Present your message quickly, give specifics and finish on an inspiring conclusion.
Easter 2018, the family headed to Torino in Northern Italy for a city break.
After pulling into Porta Nueva train station on Good Friday afternoon, we made our way by foot through an industrial landscape to our place of lodging. Our hotel, we soon realized, was next to the Agnelli Family’s original FIAT automobile factory equipped with a test track on the roof. Nowadays, it has been converted into a multiplex shopping-center with the Italian food emporium Eataly just adjacent. Curiosity was teased with a mixture of old meeting new and something unusual, all brought together with a sumptuous feast. Our appetites satiated, it was enough for day one.
Over the weekend, we had the fortune to encounter three distinct local Italian gentlemen who - in their own time and circumstances - offered an excellent metaphor supporting a 3 fold lesson in Public Speaking.
Easter Saturday started with the first of these three gentlemen: our Taxi driver.
Straight after breakfast, we headed towards the City center of Torino. The taxi driver who took us to the old town spoke in broken English, however, this did not diminish his eagerness to tell us all about “his city” and in his opinion, where we needed to go and what we needed to see. Thanks to him we understood the lay of the land including the best Museums, Shopping Areas and most importantly Gelato!
He was gentleman number one. He was the metaphor for the general Topic of the day.
Where to be in Torino to see the best of the city. For your speech, the same applies, articulate early to your audience the message of your presentation.
I hate queuing and thanks to my impatient nature, we met gentleman number two.
We exited our taxi at Piazza Castello next to the Tourist information center which was jammed pack with clueless Tourists like us. I hate queuing , so you would not have been surprised to see me going straight to a small and empty booth selling cards, knickknacks and… et voila tourist guide books and maps. With an English copy of “The Guide of the city of Turin” in hand, we were approached by a small gentleman with silver hair who was slightly hunched over who said: “…I saw you bought the Guidebook, let me tell you exactly what you need to see absolutely…”. In perfect English, slightly spiced up by a charming Italian accent, he listed all the specifics from where you can drink the best Capriccioso (melted dark chocolate over an espresso…purely decadent by the way!!) in Galleria Sabauda, to where to see the best copy of the Holy Shroud and offered advice not miss the world-famous Egyptian museum.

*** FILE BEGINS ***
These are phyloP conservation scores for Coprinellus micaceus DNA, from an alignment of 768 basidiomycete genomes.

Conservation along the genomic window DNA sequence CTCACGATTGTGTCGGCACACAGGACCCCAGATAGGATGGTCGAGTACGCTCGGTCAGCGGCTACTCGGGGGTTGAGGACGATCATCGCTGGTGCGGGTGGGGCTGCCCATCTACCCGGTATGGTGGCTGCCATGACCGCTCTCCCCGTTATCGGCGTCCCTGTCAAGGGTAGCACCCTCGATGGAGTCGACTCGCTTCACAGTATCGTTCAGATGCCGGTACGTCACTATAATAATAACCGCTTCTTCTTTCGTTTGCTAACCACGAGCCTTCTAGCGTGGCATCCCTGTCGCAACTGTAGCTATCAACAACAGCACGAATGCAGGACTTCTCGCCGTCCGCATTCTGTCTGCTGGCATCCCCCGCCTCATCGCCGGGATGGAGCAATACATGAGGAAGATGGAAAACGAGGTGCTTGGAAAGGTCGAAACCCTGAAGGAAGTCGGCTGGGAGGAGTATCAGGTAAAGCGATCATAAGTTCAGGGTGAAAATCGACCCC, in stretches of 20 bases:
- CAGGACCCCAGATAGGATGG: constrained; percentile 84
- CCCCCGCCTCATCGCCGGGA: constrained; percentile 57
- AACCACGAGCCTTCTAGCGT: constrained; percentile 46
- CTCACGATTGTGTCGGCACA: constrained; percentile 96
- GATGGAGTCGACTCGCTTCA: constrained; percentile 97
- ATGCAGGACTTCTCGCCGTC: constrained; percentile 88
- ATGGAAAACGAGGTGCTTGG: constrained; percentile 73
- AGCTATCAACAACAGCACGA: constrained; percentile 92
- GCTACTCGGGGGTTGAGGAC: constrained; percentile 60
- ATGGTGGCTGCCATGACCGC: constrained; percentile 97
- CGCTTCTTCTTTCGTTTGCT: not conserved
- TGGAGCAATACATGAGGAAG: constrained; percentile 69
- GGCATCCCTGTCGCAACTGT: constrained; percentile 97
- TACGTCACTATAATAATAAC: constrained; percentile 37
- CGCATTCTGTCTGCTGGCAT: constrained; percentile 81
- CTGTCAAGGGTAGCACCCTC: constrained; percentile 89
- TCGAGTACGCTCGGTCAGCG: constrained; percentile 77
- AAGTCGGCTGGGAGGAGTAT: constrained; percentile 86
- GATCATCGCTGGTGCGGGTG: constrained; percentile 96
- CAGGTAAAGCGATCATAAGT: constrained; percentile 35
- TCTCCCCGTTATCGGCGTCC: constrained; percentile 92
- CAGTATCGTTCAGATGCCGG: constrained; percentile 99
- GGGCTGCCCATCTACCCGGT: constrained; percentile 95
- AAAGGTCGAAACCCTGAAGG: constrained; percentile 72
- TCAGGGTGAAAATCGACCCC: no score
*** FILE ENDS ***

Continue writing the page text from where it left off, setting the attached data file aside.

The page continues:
Gentleman number two is the metaphor for bringing specifics into your presentations.
If you are too vague, too general or if you use your corporate or industry jargon, your audience will leave your speech with sleepy eyes, and sore jaws from yawning. Always bring examples, anecdotes, or personal experiences to illustrate your points.
Just like the taxi driver gave us an overview of the area to visit, the second gentleman offered precise items in order to plan our day of exploration, filling us with excitement to visit the local recommended places.
On the last day, by looking for good fortune we met gentleman number 3.
Under the arches of Piazza San Carlo lies the “Rampant Bull”, the symbol of the city. Legend states that stepping on the bull brings good fortune, and the people of Turin, and tourists like us do not pass up an opportunity to invite lady luck to smile on them. Of course, you have to step on a certain part of the male bull’s anatomy, so not so lucky for the bull. As the square was huge, we needed to find it quickly as we needed to walk back towards the station to catch our train back home. This is when gentleman number 3 introduced himself in French this time. Elegant and charming with a warm smile, he gave us the exact location of the bull and engaged in a bit of small talk. Thanks to him we could leave Turin on a high hoping to profit from any luck the bull could provide.
Gentleman number three is a bit of a stretch for the metaphor but let me explain.
In Public Speaking there is the principle of recency. It means your audience remembers first what they last saw/heard from you. Hence the importance of gentleman number three. Ending our trip with an action which brings luck! An inspirational statement supporting your message is perfect to end a speech and make sure your Audience remembers not only what you said, but also how you made them feel.
Next time it is your turn to give a speech, remember the 3 wise men in Torino
1- The Taxi Driver: Give the message early in the introduction
2- The City Guide: Produce specifics for each part you develop
3- The Luck Seeker: Always end by Inspiring your audience
Your audience needs to be guided by your words: your message, your thoughts, leading up to your point and your intention. Take them by the hand and just like in Torino, tease them with your topic, excite them with visuals and images with your specifics and never forget to create emotions and inspire them with a grand ending.
Viva Italia, viva Rhetoric!
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